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638 Days Later: The Return of Marcus Mariota

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as mentioned in another thread, I'm trying to write more. Check out my article below!


639 days ago, Marcus Mariota broke his fibula during a Week 16 game against the Jacksonville Jaguars. His step-forward of a sophomore season, one that saw a confident Mariota throw for 26 touchdowns while leading the Titans to their first winning season since 2011, was cut short in enemy territory. For the next 637 days, Mariota was not the same quarterback. His 2017 season was marred by injury, an ineffective offensive system, and his own poor decision-making. While he ended the season with two moments of greatness and skill -- a stiff-arm of Jaguar safety Barry Church to seal a playoff-clinching win and an 18-point Wild Card game comeback victory in Kansas City -- Mariota’s overall play left fans wondering what happened to their apparent savior.

This 2018 campaign started off with optimism, as new offensive coordinator Matt LeFleur looked to breath life into the offense by installing a new, innovative system that would cater to Mariota’s strengths. With a full offseason of work under his belt and an arsenal including Corey Davis, Dion Lewis, Delanie Walker and Derrick Henry, all signs pointed to Mariota returning to his 2016 form.

Mariota’s home opener in Miami was a familiar sight for Titan fans, but for all the wrong reasons. His play was not detrimental, but frustrating, as he struggled with accuracy and failed to produce a touchdown. More familiar than this, though, was Mariota tending to an injury; this one to his elbow after being hit on an RPO by former Titan William Hayes. Mariota, clearly hurt, threw two interceptions before being replaced by back-up Blaine Gabbert. The Titans would lose to Miami, 27-20.

The aftermath of that game saw the media criticize both Mariota’s play and his inability to stay healthy. Titan fans expressed their dismay with him on social media, questioning his willingness to play through the injury and whether or not he was a true leader of the team. Reports over the next two weeks didn’t help, as the extent of Mariota’s nerve injury was vague and his practice load varied by day. He dressed, but did not play, in a win against the Houston Texans and was named the back-up leading up to a a massive divisional road game against the 2-0 Jacksonville Jaguars, fresh off a dismantling of the New England Patriots a week prior.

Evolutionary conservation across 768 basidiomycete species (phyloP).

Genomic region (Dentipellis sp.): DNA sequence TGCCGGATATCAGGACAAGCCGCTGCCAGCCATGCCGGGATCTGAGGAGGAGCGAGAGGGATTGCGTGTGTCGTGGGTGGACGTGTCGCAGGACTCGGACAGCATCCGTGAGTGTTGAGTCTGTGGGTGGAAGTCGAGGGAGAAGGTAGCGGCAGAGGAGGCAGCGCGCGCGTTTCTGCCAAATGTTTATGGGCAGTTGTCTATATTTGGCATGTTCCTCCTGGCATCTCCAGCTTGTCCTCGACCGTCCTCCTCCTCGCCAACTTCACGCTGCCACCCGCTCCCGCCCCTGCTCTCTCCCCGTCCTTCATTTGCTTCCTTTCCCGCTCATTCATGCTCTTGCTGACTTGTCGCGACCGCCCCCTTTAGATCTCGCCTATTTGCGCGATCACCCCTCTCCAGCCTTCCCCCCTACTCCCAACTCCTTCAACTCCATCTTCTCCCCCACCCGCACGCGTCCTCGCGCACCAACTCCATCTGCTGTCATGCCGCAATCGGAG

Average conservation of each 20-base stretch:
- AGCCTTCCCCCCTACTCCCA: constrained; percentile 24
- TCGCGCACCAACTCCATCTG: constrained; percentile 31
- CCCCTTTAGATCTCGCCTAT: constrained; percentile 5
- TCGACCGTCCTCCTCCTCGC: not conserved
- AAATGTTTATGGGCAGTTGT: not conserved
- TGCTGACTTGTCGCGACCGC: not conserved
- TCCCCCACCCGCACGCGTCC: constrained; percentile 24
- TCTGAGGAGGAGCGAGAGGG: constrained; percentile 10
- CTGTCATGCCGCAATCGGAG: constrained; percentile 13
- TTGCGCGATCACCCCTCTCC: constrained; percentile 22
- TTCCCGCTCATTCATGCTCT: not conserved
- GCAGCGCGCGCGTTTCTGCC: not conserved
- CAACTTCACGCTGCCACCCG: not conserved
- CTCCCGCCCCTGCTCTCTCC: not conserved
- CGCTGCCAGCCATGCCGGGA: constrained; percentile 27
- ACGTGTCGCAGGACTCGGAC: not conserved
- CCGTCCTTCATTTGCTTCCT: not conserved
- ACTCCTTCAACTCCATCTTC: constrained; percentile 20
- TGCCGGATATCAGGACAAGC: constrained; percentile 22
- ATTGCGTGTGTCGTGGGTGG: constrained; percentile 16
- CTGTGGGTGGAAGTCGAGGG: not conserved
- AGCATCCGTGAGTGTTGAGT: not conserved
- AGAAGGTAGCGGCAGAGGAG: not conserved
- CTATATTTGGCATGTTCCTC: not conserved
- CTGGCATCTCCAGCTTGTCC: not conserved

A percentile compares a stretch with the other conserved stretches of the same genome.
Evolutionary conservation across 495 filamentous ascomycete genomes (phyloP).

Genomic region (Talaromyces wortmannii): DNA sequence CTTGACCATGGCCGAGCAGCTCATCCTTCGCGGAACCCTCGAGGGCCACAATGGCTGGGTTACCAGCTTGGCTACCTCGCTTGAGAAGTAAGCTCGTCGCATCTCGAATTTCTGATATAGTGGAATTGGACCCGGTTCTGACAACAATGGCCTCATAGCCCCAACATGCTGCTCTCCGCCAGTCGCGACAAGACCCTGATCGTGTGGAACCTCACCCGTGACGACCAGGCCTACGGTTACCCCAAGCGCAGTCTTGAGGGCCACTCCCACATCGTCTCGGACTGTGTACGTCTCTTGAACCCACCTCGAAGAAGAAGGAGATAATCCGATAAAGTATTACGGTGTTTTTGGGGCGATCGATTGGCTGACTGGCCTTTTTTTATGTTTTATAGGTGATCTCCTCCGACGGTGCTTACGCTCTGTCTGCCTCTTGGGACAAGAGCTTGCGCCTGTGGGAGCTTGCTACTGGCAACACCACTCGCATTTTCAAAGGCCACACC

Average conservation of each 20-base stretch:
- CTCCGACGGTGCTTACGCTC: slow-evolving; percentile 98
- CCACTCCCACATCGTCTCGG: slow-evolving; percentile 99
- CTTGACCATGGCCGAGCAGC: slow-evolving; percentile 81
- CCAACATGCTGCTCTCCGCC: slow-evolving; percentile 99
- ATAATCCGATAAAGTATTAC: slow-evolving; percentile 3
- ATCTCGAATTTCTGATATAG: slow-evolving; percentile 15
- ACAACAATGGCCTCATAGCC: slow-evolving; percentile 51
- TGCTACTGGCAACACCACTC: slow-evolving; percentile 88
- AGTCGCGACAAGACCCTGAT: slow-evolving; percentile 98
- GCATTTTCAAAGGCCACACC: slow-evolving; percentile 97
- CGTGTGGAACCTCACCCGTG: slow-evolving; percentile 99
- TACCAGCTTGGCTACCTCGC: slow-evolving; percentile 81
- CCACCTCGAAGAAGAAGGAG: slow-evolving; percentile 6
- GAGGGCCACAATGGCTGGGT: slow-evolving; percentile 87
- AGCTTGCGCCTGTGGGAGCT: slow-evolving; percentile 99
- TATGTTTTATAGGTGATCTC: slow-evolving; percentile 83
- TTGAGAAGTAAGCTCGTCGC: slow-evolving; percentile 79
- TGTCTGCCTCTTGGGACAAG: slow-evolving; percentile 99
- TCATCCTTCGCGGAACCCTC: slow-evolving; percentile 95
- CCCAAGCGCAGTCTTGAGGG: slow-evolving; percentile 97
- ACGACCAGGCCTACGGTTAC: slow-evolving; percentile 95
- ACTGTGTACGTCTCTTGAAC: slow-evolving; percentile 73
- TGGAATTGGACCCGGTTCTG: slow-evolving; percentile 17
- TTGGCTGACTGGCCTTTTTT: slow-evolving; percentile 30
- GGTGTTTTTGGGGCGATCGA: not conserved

On the Titans’ second drive of the game with the score tied 0-0, starting Titan quarterback Blaine Gabbert suffered a concussion after a helmet-to-helmet hit by Jaguar defensive lineman Malik Jackson and was forced to leave the game.

638 days after suffering an injury that changed the trajectory of his career, Marcus Mariota stepped onto the very same field where it occurred. Struggling with numbness in two fingers and facing the best defense in the NFL, he jogged into a huddle of adversity.

For the next three-and-a-half quarters, the impressively relaxed Mariota led the Titans on long, clock-draining offensive possessions. He relied on his intermediate accuracy and legs to complete quick passes and pick up easy yardage, willing the Titans to a gutsy 9-6 lead late in the fourth quarter.

With just 2:31 left in the game and facing a 3rd and 1 from their own 33, Tennessee needed to convert a first down to avoid punting to a Jaguar team desperate to get the ball back. It is moments exactly like these where teams look to put the ball in their franchise quarterback’s hands. From the shotgun and flanked to his left by Dion Lewis, Mariota snapped the ball.

Mariota faked a hand-off to Lewis, tucked the ball and looked to his left. Running behind a Taylor Lewan block on Telvin Smith, he darted upfield for 15 yards, the first down and an eventual victory. With this run, Mariota seemingly exhaled the past 20 months of inconsistency and doubts that have weighed him down.

While his final statistics are far from gaudy -- 12/18 for 100 yards passing and 51 yards on the ground -- his gritty and clutch performance earned him the game ball as the team celebrated in the locker room. In that same locker room, Mariota’s teammates lauded his play, calling him a “warrior,” a “true competitor” and, perhaps most importantly, “our leader.”

In 14 weeks time, we may look back on this game as just one of sixteen, which is exactly what it is. But this feels much more than that. Sometimes individual games transcend the collective sixteen, just as Mariota’s play transcended his injury and an elite defense. With this emotional win over a division rival, the Tennessee Titans also seem to have their franchise quarterback once again.

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